Monday, November 28, 2005

Galileo Group

The Galileo group chose their name after doing research on the NASA site--Great choice!
They also produced a great bulletin board describing the NASA Galileo mission. I learned so much about the project. I was very suprised the group went so in-depth to find the group name. Well done.

Picture Credit:

Tuesday, November 22, 2005

Complex Programs: Using Segments

I like to borrow techniques that other people come up with to solve problems.

So I have applied the Math Problem Solving Technique of "Make it Simpler" to help me make a large overwhelming problem a series of smaller, more managable segments.

Yesterday in class, we discussed how this idea works. Please post a comment describing the mini-steps you might use to get your robot to the submarine and back to the base.

Wednesday, November 09, 2005

Rotation Sensor Angle Sensor

Here is a picture of one of the Lego sensors known as an Angle Sensor or a Rotation Sensor. Notice the hole in it. That's where an axle fits.

Here is how it works. The sensor senses the rotating axle. It counts in little steps a sixteenth at a time. When the sensor port displays 16 it is telling you that the axle rotated one full revolution.

So to make the sensor useful to all of us future engineers, we can measure the distance we want to go by using the "View" feature on the RCX. Then in Robolab, we enter the numerical value we took from View and enter that value into numerical input on the sensor icon in the code. Small adjustments are made after some trial and error for that mission. This becomes a very acurate method to measure distance.

The Angle Sensor gets that name versus Rotation Sensor from this: Since the sensor counts in small bits at time and those bits are equal and there are sixteen of them, people who know these characteristics divide the 360 degrees of rotation by the sixteen bits and now can measure angles. Each increment of that division problem yields 22.5 degrees- Very helpful when using an Angle Sensor on a motor for an arm. Two counts is 45 degrees. Four makes 90 degrees and so on.

Does this give you any ideas?- if so post a comment. Use rules of regular English like Capital Letters! These posts are getting sloppy. This is a forum for intellectual exchange between students and teachers. It is not a place for AOL lingo. I want your comments- not slang.

Keep in mind this is the WorldWideWeb- anyone, anywhere may read this. Your potential audience is anyone in the world with internet connectivity. You are known only by what and how you write. If you write nonsense- well, there you go. BUT! So many of you write such execellent comments. We get very good feedback about your participation. That makes me so proud of all of you!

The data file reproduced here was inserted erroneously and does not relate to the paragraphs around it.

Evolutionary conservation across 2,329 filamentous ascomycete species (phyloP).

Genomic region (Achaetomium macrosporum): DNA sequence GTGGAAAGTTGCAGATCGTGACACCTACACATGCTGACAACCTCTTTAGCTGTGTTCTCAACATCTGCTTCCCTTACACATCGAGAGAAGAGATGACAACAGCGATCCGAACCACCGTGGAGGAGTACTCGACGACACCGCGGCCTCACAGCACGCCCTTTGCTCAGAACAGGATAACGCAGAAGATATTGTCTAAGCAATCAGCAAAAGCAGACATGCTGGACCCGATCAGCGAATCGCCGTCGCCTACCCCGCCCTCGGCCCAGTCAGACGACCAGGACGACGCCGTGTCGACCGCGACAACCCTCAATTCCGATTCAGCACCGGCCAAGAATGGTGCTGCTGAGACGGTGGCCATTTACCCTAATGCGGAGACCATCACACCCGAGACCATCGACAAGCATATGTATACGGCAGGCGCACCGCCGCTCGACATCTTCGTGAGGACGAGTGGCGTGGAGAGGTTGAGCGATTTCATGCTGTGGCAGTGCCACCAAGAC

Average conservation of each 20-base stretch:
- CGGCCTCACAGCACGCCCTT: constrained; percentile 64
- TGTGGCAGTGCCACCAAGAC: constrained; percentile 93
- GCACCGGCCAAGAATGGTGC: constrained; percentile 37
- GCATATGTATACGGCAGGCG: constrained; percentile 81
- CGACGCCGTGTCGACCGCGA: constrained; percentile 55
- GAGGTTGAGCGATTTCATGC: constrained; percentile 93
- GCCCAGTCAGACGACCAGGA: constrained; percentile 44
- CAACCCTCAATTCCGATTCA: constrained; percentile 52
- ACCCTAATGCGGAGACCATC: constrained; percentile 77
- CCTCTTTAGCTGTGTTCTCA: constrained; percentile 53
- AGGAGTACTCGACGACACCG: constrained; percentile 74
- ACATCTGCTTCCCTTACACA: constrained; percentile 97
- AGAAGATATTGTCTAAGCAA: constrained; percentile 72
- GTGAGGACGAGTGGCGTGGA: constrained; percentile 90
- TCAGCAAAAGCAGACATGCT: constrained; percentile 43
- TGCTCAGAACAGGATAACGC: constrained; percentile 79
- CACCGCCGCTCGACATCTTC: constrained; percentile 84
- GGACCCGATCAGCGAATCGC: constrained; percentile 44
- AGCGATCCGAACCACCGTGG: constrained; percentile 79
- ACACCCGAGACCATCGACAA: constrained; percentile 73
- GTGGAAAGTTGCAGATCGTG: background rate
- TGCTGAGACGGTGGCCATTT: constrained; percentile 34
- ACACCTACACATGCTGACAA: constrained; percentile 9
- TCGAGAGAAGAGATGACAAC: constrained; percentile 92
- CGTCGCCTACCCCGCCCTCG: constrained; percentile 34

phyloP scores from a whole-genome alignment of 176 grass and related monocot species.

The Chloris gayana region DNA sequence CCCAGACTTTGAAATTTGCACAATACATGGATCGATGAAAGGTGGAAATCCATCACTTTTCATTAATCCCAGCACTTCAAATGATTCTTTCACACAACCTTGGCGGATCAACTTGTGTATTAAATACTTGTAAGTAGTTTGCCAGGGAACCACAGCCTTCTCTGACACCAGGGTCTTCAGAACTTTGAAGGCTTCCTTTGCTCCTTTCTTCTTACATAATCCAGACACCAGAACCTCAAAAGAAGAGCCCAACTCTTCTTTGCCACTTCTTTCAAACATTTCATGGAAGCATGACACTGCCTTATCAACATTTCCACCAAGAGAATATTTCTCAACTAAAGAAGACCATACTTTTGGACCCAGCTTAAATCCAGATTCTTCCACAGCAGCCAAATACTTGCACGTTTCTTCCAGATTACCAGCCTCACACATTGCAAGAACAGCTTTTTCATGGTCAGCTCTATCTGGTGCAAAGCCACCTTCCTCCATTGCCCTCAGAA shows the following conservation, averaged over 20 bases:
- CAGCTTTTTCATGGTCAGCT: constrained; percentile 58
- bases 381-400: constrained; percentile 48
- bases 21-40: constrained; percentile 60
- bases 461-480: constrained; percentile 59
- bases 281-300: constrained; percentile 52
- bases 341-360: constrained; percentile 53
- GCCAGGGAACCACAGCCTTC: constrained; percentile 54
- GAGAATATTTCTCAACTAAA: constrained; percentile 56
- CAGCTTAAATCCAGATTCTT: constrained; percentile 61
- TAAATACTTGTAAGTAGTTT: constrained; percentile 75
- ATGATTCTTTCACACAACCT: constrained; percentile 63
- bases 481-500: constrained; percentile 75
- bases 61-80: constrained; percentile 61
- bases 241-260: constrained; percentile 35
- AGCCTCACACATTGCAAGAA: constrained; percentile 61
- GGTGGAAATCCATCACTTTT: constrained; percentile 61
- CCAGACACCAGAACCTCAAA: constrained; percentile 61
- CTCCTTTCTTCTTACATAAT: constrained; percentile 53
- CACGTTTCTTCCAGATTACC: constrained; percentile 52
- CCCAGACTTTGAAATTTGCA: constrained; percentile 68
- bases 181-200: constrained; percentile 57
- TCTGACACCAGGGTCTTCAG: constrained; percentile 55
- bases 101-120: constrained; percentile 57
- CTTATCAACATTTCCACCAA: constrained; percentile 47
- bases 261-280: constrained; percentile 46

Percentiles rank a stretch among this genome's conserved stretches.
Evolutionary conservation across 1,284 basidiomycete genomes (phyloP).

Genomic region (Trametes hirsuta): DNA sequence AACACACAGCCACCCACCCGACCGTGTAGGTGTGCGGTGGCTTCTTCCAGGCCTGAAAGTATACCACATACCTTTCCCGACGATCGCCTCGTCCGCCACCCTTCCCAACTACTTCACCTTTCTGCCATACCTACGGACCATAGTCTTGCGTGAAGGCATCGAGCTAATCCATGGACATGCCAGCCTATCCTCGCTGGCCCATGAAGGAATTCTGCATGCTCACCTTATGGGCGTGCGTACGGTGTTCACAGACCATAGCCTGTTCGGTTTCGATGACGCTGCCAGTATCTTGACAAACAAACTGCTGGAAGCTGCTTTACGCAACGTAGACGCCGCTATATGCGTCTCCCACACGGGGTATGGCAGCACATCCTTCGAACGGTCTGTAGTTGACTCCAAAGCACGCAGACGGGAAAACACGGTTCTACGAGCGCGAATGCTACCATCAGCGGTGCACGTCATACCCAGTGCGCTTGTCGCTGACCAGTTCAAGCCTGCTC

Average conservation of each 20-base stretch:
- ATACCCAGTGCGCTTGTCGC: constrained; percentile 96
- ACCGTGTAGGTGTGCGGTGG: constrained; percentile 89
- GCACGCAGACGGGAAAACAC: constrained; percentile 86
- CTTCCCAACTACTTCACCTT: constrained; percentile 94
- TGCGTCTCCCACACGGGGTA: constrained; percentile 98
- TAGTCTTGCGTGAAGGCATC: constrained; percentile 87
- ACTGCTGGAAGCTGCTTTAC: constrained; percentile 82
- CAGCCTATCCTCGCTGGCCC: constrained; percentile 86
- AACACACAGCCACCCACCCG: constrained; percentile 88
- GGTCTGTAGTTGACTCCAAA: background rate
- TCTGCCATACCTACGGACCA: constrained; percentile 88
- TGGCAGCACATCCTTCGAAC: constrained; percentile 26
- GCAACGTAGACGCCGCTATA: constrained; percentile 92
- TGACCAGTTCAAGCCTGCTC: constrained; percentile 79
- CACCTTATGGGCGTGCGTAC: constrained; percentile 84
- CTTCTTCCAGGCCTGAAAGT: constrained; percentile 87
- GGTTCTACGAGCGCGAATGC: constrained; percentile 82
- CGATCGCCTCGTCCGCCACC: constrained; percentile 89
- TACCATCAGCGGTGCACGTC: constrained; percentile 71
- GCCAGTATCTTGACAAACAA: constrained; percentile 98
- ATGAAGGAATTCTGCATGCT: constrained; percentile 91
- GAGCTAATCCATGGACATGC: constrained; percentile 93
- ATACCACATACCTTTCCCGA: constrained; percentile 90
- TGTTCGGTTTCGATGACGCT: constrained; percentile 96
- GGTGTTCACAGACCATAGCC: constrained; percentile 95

Tuesday, November 08, 2005

More Training at ITHS Election Day

More training! Lucky me. The Region 4, NYCBOE guys Norm and Steve are at it again.
You see me and Norm working out an angle-sensor problem on my 'Bot. Their training techniques are "hands-on" which means they are having the teachers try to score points on an Ocean Odyssey board just like you.

I am trying to get the 'Bot to move the Reef to shallow water and then move up the Barge to get the Research Submarine. What challenge are you working on. What's next?

Thursday, November 03, 2005

Gears, Gear Trains 11-3-05

Gears can be confusing! Today in class we had a great experience discussing,predicting, observing and making conclusions about the simplest of gear ideas.

We found out that when a 40 tooth gear turns for one revolution that the 8 tooth gear will turn 5 times. We then used that idea of gear ratio to discuss bicycle gears in relation to speed, effort, and power. We'll discuss some other concepts like torque in the near future.

What a day! I think several students were not very clear about how the ratios work. Now I think we made progress. We will do more demonstrations with gears and wheel size. The demonstration with the two robots with identical gears going different speeds due to different wheel size was an eye-opener too!

Any thoughts about todays demonstrations or ideas for further discussion?
How about just telling me one simple thing you learned today?
I would like a comment from every student.


Lego Constructopedia Explains Gears!


This site has great moving graphics to help you understand gears and pulleys!